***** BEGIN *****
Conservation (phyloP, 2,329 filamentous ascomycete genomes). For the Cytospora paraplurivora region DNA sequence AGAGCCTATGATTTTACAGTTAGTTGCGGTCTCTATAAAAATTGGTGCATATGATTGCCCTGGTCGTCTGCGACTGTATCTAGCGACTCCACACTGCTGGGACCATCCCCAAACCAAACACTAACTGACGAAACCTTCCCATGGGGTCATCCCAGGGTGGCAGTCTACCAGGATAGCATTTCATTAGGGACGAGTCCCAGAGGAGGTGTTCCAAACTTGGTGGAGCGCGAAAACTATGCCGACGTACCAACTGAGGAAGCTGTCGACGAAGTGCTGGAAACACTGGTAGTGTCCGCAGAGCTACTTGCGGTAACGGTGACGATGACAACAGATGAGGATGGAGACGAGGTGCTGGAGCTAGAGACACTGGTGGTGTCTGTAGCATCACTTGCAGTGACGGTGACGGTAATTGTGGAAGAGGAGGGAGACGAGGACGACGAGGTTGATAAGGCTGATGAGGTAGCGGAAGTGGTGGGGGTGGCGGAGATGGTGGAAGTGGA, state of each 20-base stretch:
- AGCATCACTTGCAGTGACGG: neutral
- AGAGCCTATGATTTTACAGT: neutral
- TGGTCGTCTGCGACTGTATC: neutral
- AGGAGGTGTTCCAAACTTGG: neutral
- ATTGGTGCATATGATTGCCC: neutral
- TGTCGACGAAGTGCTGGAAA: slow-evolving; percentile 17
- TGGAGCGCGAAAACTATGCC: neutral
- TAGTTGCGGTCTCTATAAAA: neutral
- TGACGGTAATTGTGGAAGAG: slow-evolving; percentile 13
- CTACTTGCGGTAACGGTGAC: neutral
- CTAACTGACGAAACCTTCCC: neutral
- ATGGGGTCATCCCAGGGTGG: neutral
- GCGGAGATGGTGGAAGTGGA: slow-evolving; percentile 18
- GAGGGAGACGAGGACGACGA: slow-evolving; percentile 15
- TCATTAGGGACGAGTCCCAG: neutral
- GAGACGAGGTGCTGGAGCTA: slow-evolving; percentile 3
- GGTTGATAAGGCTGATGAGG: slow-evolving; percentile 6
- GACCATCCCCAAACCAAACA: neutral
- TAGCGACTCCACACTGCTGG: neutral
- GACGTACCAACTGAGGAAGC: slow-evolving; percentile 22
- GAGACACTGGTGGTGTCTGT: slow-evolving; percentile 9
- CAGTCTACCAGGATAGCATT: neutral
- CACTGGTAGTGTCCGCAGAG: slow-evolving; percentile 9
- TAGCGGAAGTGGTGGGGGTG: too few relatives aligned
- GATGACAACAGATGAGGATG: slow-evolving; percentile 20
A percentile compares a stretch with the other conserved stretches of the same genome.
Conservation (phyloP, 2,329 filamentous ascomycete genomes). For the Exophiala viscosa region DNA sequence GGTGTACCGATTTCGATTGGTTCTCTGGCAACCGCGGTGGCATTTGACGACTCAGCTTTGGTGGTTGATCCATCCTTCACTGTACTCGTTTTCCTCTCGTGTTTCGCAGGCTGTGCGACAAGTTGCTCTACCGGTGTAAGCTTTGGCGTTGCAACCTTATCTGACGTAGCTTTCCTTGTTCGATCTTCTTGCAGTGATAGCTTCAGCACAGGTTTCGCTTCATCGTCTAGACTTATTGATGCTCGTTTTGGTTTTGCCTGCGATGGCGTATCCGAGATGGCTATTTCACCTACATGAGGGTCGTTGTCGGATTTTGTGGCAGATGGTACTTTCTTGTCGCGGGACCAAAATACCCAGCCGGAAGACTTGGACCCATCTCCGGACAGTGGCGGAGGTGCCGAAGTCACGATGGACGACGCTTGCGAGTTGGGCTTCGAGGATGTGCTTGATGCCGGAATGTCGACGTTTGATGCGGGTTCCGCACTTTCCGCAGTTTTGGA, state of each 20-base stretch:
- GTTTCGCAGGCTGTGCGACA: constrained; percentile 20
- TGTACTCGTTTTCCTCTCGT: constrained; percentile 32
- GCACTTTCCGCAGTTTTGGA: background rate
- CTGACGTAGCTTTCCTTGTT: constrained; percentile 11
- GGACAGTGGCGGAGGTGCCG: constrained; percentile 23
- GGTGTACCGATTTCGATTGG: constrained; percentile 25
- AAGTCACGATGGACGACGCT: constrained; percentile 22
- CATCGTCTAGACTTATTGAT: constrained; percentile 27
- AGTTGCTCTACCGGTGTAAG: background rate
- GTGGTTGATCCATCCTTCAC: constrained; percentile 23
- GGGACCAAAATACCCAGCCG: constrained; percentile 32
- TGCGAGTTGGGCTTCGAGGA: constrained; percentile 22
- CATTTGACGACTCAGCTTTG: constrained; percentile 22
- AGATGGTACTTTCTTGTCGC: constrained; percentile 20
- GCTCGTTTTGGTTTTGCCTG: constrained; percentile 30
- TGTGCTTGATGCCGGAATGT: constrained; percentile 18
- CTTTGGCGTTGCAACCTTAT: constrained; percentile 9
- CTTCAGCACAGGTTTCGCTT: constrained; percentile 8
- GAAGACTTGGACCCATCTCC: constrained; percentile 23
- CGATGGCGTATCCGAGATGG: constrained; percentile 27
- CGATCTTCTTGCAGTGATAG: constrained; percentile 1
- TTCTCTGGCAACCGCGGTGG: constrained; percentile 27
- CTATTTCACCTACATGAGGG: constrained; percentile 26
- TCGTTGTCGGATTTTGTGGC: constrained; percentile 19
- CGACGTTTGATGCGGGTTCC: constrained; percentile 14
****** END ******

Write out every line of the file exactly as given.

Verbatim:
Conservation (phyloP, 2,329 filamentous ascomycete genomes). For the Cytospora paraplurivora region DNA sequence AGAGCCTATGATTTTACAGTTAGTTGCGGTCTCTATAAAAATTGGTGCATATGATTGCCCTGGTCGTCTGCGACTGTATCTAGCGACTCCACACTGCTGGGACCATCCCCAAACCAAACACTAACTGACGAAACCTTCCCATGGGGTCATCCCAGGGTGGCAGTCTACCAGGATAGCATTTCATTAGGGACGAGTCCCAGAGGAGGTGTTCCAAACTTGGTGGAGCGCGAAAACTATGCCGACGTACCAACTGAGGAAGCTGTCGACGAAGTGCTGGAAACACTGGTAGTGTCCGCAGAGCTACTTGCGGTAACGGTGACGATGACAACAGATGAGGATGGAGACGAGGTGCTGGAGCTAGAGACACTGGTGGTGTCTGTAGCATCACTTGCAGTGACGGTGACGGTAATTGTGGAAGAGGAGGGAGACGAGGACGACGAGGTTGATAAGGCTGATGAGGTAGCGGAAGTGGTGGGGGTGGCGGAGATGGTGGAAGTGGA, state of each 20-base stretch:
- AGCATCACTTGCAGTGACGG: neutral
- AGAGCCTATGATTTTACAGT: neutral
- TGGTCGTCTGCGACTGTATC: neutral
- AGGAGGTGTTCCAAACTTGG: neutral
- ATTGGTGCATATGATTGCCC: neutral
- TGTCGACGAAGTGCTGGAAA: slow-evolving; percentile 17
- TGGAGCGCGAAAACTATGCC: neutral
- TAGTTGCGGTCTCTATAAAA: neutral
- TGACGGTAATTGTGGAAGAG: slow-evolving; percentile 13
- CTACTTGCGGTAACGGTGAC: neutral
- CTAACTGACGAAACCTTCCC: neutral
- ATGGGGTCATCCCAGGGTGG: neutral
- GCGGAGATGGTGGAAGTGGA: slow-evolving; percentile 18
- GAGGGAGACGAGGACGACGA: slow-evolving; percentile 15
- TCATTAGGGACGAGTCCCAG: neutral
- GAGACGAGGTGCTGGAGCTA: slow-evolving; percentile 3
- GGTTGATAAGGCTGATGAGG: slow-evolving; percentile 6
- GACCATCCCCAAACCAAACA: neutral
- TAGCGACTCCACACTGCTGG: neutral
- GACGTACCAACTGAGGAAGC: slow-evolving; percentile 22
- GAGACACTGGTGGTGTCTGT: slow-evolving; percentile 9
- CAGTCTACCAGGATAGCATT: neutral
- CACTGGTAGTGTCCGCAGAG: slow-evolving; percentile 9
- TAGCGGAAGTGGTGGGGGTG: too few relatives aligned
- GATGACAACAGATGAGGATG: slow-evolving; percentile 20
A percentile compares a stretch with the other conserved stretches of the same genome.
Conservation (phyloP, 2,329 filamentous ascomycete genomes). For the Exophiala viscosa region DNA sequence GGTGTACCGATTTCGATTGGTTCTCTGGCAACCGCGGTGGCATTTGACGACTCAGCTTTGGTGGTTGATCCATCCTTCACTGTACTCGTTTTCCTCTCGTGTTTCGCAGGCTGTGCGACAAGTTGCTCTACCGGTGTAAGCTTTGGCGTTGCAACCTTATCTGACGTAGCTTTCCTTGTTCGATCTTCTTGCAGTGATAGCTTCAGCACAGGTTTCGCTTCATCGTCTAGACTTATTGATGCTCGTTTTGGTTTTGCCTGCGATGGCGTATCCGAGATGGCTATTTCACCTACATGAGGGTCGTTGTCGGATTTTGTGGCAGATGGTACTTTCTTGTCGCGGGACCAAAATACCCAGCCGGAAGACTTGGACCCATCTCCGGACAGTGGCGGAGGTGCCGAAGTCACGATGGACGACGCTTGCGAGTTGGGCTTCGAGGATGTGCTTGATGCCGGAATGTCGACGTTTGATGCGGGTTCCGCACTTTCCGCAGTTTTGGA, state of each 20-base stretch:
- GTTTCGCAGGCTGTGCGACA: constrained; percentile 20
- TGTACTCGTTTTCCTCTCGT: constrained; percentile 32
- GCACTTTCCGCAGTTTTGGA: background rate
- CTGACGTAGCTTTCCTTGTT: constrained; percentile 11
- GGACAGTGGCGGAGGTGCCG: constrained; percentile 23
- GGTGTACCGATTTCGATTGG: constrained; percentile 25
- AAGTCACGATGGACGACGCT: constrained; percentile 22
- CATCGTCTAGACTTATTGAT: constrained; percentile 27
- AGTTGCTCTACCGGTGTAAG: background rate
- GTGGTTGATCCATCCTTCAC: constrained; percentile 23
- GGGACCAAAATACCCAGCCG: constrained; percentile 32
- TGCGAGTTGGGCTTCGAGGA: constrained; percentile 22
- CATTTGACGACTCAGCTTTG: constrained; percentile 22
- AGATGGTACTTTCTTGTCGC: constrained; percentile 20
- GCTCGTTTTGGTTTTGCCTG: constrained; percentile 30
- TGTGCTTGATGCCGGAATGT: constrained; percentile 18
- CTTTGGCGTTGCAACCTTAT: constrained; percentile 9
- CTTCAGCACAGGTTTCGCTT: constrained; percentile 8
- GAAGACTTGGACCCATCTCC: constrained; percentile 23
- CGATGGCGTATCCGAGATGG: constrained; percentile 27
- CGATCTTCTTGCAGTGATAG: constrained; percentile 1
- TTCTCTGGCAACCGCGGTGG: constrained; percentile 27
- CTATTTCACCTACATGAGGG: constrained; percentile 26
- TCGTTGTCGGATTTTGTGGC: constrained; percentile 19
- CGACGTTTGATGCGGGTTCC: constrained; percentile 14